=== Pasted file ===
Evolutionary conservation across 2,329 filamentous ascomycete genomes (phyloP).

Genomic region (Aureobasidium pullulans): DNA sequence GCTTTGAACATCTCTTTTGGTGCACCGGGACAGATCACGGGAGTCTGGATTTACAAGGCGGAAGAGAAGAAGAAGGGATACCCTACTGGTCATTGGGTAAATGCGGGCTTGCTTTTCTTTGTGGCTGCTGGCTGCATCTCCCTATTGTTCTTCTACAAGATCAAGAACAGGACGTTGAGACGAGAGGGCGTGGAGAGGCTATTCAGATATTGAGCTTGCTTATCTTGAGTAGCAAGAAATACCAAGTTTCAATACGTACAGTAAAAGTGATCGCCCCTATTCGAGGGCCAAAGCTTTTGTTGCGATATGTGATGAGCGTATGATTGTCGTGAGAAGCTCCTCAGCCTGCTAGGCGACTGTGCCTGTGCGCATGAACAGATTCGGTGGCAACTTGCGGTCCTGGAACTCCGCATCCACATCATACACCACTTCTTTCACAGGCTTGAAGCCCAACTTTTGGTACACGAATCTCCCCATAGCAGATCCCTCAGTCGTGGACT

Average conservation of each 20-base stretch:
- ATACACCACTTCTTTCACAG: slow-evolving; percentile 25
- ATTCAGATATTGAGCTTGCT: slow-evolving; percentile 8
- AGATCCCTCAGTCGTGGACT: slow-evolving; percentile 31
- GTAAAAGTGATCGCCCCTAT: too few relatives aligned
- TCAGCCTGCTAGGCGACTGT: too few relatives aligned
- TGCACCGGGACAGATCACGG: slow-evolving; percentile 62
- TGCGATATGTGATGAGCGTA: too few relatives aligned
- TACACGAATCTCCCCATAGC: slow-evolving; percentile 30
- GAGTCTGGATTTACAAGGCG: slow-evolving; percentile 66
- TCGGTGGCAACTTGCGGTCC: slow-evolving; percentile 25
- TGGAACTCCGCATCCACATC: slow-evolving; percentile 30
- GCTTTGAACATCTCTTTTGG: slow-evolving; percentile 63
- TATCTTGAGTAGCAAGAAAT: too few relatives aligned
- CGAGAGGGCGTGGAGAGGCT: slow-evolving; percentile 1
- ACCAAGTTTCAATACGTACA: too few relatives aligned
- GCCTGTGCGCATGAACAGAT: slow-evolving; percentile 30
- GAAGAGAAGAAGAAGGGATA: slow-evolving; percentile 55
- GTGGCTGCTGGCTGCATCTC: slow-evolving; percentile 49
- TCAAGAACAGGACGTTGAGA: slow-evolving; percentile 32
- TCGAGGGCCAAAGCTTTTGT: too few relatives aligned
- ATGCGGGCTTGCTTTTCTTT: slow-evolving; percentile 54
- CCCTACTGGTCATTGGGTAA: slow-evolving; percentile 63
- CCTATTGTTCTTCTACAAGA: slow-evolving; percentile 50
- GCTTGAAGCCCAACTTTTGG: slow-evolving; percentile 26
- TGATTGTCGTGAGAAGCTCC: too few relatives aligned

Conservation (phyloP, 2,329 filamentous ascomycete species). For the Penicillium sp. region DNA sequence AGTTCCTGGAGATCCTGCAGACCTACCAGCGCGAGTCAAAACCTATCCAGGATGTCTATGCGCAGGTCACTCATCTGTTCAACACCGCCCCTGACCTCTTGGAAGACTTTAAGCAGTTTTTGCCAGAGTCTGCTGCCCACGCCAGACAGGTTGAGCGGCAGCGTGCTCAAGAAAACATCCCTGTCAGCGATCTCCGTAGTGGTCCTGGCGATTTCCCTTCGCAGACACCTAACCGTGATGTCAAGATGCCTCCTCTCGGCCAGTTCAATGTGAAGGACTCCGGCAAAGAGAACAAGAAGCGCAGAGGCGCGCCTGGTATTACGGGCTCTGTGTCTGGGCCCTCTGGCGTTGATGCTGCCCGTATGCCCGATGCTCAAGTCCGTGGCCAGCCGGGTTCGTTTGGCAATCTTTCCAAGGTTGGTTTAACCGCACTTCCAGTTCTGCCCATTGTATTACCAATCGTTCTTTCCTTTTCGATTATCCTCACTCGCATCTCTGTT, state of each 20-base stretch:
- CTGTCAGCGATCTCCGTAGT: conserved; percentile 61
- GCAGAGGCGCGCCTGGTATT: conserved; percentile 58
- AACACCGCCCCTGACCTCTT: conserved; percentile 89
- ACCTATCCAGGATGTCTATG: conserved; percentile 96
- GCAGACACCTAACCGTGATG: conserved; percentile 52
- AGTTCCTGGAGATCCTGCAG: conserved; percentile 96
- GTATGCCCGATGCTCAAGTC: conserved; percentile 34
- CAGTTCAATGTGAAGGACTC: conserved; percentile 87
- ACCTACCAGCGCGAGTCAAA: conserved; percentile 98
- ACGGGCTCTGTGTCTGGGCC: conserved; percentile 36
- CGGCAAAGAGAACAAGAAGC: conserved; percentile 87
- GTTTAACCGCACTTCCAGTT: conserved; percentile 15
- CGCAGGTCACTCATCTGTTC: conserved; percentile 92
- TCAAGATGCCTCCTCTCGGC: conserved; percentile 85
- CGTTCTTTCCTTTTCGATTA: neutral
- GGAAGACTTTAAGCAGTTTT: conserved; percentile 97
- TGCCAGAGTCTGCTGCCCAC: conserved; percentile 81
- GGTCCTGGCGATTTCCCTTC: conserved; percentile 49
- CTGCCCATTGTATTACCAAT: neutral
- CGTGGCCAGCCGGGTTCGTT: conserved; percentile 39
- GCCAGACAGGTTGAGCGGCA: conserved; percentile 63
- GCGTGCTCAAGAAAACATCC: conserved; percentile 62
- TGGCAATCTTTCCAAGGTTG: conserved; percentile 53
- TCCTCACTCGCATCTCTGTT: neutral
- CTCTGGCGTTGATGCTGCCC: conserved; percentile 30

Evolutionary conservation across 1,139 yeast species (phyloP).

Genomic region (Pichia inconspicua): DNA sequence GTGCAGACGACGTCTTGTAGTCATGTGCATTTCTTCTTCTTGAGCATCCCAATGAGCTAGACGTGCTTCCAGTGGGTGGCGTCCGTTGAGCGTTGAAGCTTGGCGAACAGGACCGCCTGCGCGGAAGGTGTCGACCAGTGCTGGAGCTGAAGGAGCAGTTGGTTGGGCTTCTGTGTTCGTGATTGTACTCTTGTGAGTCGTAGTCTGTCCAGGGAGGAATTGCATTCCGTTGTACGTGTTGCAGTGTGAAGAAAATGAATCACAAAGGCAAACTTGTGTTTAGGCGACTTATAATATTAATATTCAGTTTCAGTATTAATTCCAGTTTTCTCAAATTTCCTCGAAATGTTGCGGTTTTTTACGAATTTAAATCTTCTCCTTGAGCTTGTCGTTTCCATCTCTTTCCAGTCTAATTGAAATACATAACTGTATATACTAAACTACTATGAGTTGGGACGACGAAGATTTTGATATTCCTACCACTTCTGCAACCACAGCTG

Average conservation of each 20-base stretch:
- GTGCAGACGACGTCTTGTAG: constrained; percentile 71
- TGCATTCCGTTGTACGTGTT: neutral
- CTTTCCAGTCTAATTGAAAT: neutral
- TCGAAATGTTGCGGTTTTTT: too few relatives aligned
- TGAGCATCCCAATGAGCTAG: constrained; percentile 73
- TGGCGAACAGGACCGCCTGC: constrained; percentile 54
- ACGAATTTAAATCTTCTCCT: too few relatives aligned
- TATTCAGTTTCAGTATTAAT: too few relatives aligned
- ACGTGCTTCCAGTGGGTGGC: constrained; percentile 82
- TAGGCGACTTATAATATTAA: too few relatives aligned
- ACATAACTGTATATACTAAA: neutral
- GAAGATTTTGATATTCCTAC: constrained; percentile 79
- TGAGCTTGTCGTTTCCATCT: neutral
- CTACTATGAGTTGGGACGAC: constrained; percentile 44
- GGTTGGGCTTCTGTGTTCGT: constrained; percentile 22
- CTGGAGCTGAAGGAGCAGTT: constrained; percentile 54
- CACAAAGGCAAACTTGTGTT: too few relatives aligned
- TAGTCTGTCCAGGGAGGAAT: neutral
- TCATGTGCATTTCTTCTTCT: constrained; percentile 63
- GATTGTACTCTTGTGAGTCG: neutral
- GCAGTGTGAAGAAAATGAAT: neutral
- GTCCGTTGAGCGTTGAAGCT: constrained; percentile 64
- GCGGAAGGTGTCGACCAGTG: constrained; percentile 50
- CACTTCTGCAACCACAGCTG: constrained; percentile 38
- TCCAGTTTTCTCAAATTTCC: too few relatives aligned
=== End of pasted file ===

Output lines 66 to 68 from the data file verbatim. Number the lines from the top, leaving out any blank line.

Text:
- ACGTGCTTCCAGTGGGTGGC: constrained; percentile 82
- TAGGCGACTTATAATATTAA: too few relatives aligned
- ACATAACTGTATATACTAAA: neutral